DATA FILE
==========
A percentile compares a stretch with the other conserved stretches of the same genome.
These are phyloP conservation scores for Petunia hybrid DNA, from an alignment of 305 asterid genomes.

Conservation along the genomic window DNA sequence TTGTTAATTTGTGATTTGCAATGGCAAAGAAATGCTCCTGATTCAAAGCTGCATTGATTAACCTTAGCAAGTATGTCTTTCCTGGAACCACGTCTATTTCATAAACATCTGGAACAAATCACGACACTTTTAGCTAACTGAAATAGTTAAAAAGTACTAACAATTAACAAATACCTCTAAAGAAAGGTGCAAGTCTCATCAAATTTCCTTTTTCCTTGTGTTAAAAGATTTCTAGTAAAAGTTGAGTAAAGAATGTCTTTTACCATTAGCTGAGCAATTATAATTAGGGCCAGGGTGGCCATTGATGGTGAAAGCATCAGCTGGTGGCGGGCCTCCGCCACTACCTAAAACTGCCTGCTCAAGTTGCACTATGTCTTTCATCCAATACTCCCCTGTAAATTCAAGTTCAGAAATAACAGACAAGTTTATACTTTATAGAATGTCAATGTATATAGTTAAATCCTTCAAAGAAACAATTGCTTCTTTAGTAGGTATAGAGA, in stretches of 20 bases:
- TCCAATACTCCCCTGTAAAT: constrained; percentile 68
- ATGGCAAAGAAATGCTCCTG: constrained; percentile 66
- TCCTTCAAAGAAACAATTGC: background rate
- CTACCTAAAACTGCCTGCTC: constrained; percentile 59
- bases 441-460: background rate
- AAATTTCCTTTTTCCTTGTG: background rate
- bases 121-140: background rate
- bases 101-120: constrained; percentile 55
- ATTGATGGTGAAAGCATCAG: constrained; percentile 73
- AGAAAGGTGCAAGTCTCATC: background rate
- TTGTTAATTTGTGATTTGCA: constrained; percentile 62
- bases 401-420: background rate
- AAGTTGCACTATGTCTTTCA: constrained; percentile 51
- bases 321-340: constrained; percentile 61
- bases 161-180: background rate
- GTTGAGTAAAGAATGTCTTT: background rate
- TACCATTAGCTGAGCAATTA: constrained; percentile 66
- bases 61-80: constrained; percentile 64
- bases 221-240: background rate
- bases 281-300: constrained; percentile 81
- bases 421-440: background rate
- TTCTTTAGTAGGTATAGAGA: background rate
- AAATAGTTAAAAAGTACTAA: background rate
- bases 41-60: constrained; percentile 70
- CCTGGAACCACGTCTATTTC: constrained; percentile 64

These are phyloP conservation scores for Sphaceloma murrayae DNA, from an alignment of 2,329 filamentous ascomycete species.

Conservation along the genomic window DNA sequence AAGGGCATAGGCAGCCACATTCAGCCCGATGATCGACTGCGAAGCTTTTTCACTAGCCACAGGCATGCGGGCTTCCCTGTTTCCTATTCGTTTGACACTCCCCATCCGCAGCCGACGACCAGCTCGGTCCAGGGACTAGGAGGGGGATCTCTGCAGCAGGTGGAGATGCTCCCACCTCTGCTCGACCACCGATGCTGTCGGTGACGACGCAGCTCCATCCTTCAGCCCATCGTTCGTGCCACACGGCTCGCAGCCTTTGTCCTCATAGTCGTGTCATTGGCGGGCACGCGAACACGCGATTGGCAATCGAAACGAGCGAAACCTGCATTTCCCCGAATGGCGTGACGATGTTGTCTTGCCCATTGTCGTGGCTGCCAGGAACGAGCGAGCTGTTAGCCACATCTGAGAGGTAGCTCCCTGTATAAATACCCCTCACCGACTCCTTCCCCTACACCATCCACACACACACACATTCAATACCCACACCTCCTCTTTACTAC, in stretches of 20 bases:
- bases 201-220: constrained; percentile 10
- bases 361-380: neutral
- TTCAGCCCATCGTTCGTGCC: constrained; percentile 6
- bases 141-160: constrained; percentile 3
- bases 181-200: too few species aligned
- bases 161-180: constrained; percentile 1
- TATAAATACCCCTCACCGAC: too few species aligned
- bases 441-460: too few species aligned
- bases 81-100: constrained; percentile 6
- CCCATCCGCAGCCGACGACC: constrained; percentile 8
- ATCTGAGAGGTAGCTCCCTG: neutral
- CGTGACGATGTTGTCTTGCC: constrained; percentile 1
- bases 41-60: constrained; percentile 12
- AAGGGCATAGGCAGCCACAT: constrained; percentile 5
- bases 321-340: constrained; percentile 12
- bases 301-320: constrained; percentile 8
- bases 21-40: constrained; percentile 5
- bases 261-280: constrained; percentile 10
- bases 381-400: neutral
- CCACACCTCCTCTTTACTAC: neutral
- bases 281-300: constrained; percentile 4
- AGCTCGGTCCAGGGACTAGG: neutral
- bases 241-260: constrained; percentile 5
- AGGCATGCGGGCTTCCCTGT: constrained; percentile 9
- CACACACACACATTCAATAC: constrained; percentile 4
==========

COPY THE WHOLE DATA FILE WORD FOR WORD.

A percentile compares a stretch with the other conserved stretches of the same genome.
These are phyloP conservation scores for Petunia hybrid DNA, from an alignment of 305 asterid genomes.

Conservation along the genomic window DNA sequence TTGTTAATTTGTGATTTGCAATGGCAAAGAAATGCTCCTGATTCAAAGCTGCATTGATTAACCTTAGCAAGTATGTCTTTCCTGGAACCACGTCTATTTCATAAACATCTGGAACAAATCACGACACTTTTAGCTAACTGAAATAGTTAAAAAGTACTAACAATTAACAAATACCTCTAAAGAAAGGTGCAAGTCTCATCAAATTTCCTTTTTCCTTGTGTTAAAAGATTTCTAGTAAAAGTTGAGTAAAGAATGTCTTTTACCATTAGCTGAGCAATTATAATTAGGGCCAGGGTGGCCATTGATGGTGAAAGCATCAGCTGGTGGCGGGCCTCCGCCACTACCTAAAACTGCCTGCTCAAGTTGCACTATGTCTTTCATCCAATACTCCCCTGTAAATTCAAGTTCAGAAATAACAGACAAGTTTATACTTTATAGAATGTCAATGTATATAGTTAAATCCTTCAAAGAAACAATTGCTTCTTTAGTAGGTATAGAGA, in stretches of 20 bases:
- TCCAATACTCCCCTGTAAAT: constrained; percentile 68
- ATGGCAAAGAAATGCTCCTG: constrained; percentile 66
- TCCTTCAAAGAAACAATTGC: background rate
- CTACCTAAAACTGCCTGCTC: constrained; percentile 59
- bases 441-460: background rate
- AAATTTCCTTTTTCCTTGTG: background rate
- bases 121-140: background rate
- bases 101-120: constrained; percentile 55
- ATTGATGGTGAAAGCATCAG: constrained; percentile 73
- AGAAAGGTGCAAGTCTCATC: background rate
- TTGTTAATTTGTGATTTGCA: constrained; percentile 62
- bases 401-420: background rate
- AAGTTGCACTATGTCTTTCA: constrained; percentile 51
- bases 321-340: constrained; percentile 61
- bases 161-180: background rate
- GTTGAGTAAAGAATGTCTTT: background rate
- TACCATTAGCTGAGCAATTA: constrained; percentile 66
- bases 61-80: constrained; percentile 64
- bases 221-240: background rate
- bases 281-300: constrained; percentile 81
- bases 421-440: background rate
- TTCTTTAGTAGGTATAGAGA: background rate
- AAATAGTTAAAAAGTACTAA: background rate
- bases 41-60: constrained; percentile 70
- CCTGGAACCACGTCTATTTC: constrained; percentile 64

These are phyloP conservation scores for Sphaceloma murrayae DNA, from an alignment of 2,329 filamentous ascomycete species.

Conservation along the genomic window DNA sequence AAGGGCATAGGCAGCCACATTCAGCCCGATGATCGACTGCGAAGCTTTTTCACTAGCCACAGGCATGCGGGCTTCCCTGTTTCCTATTCGTTTGACACTCCCCATCCGCAGCCGACGACCAGCTCGGTCCAGGGACTAGGAGGGGGATCTCTGCAGCAGGTGGAGATGCTCCCACCTCTGCTCGACCACCGATGCTGTCGGTGACGACGCAGCTCCATCCTTCAGCCCATCGTTCGTGCCACACGGCTCGCAGCCTTTGTCCTCATAGTCGTGTCATTGGCGGGCACGCGAACACGCGATTGGCAATCGAAACGAGCGAAACCTGCATTTCCCCGAATGGCGTGACGATGTTGTCTTGCCCATTGTCGTGGCTGCCAGGAACGAGCGAGCTGTTAGCCACATCTGAGAGGTAGCTCCCTGTATAAATACCCCTCACCGACTCCTTCCCCTACACCATCCACACACACACACATTCAATACCCACACCTCCTCTTTACTAC, in stretches of 20 bases:
- bases 201-220: constrained; percentile 10
- bases 361-380: neutral
- TTCAGCCCATCGTTCGTGCC: constrained; percentile 6
- bases 141-160: constrained; percentile 3
- bases 181-200: too few species aligned
- bases 161-180: constrained; percentile 1
- TATAAATACCCCTCACCGAC: too few species aligned
- bases 441-460: too few species aligned
- bases 81-100: constrained; percentile 6
- CCCATCCGCAGCCGACGACC: constrained; percentile 8
- ATCTGAGAGGTAGCTCCCTG: neutral
- CGTGACGATGTTGTCTTGCC: constrained; percentile 1
- bases 41-60: constrained; percentile 12
- AAGGGCATAGGCAGCCACAT: constrained; percentile 5
- bases 321-340: constrained; percentile 12
- bases 301-320: constrained; percentile 8
- bases 21-40: constrained; percentile 5
- bases 261-280: constrained; percentile 10
- bases 381-400: neutral
- CCACACCTCCTCTTTACTAC: neutral
- bases 281-300: constrained; percentile 4
- AGCTCGGTCCAGGGACTAGG: neutral
- bases 241-260: constrained; percentile 5
- AGGCATGCGGGCTTCCCTGT: constrained; percentile 9
- CACACACACACATTCAATAC: constrained; percentile 4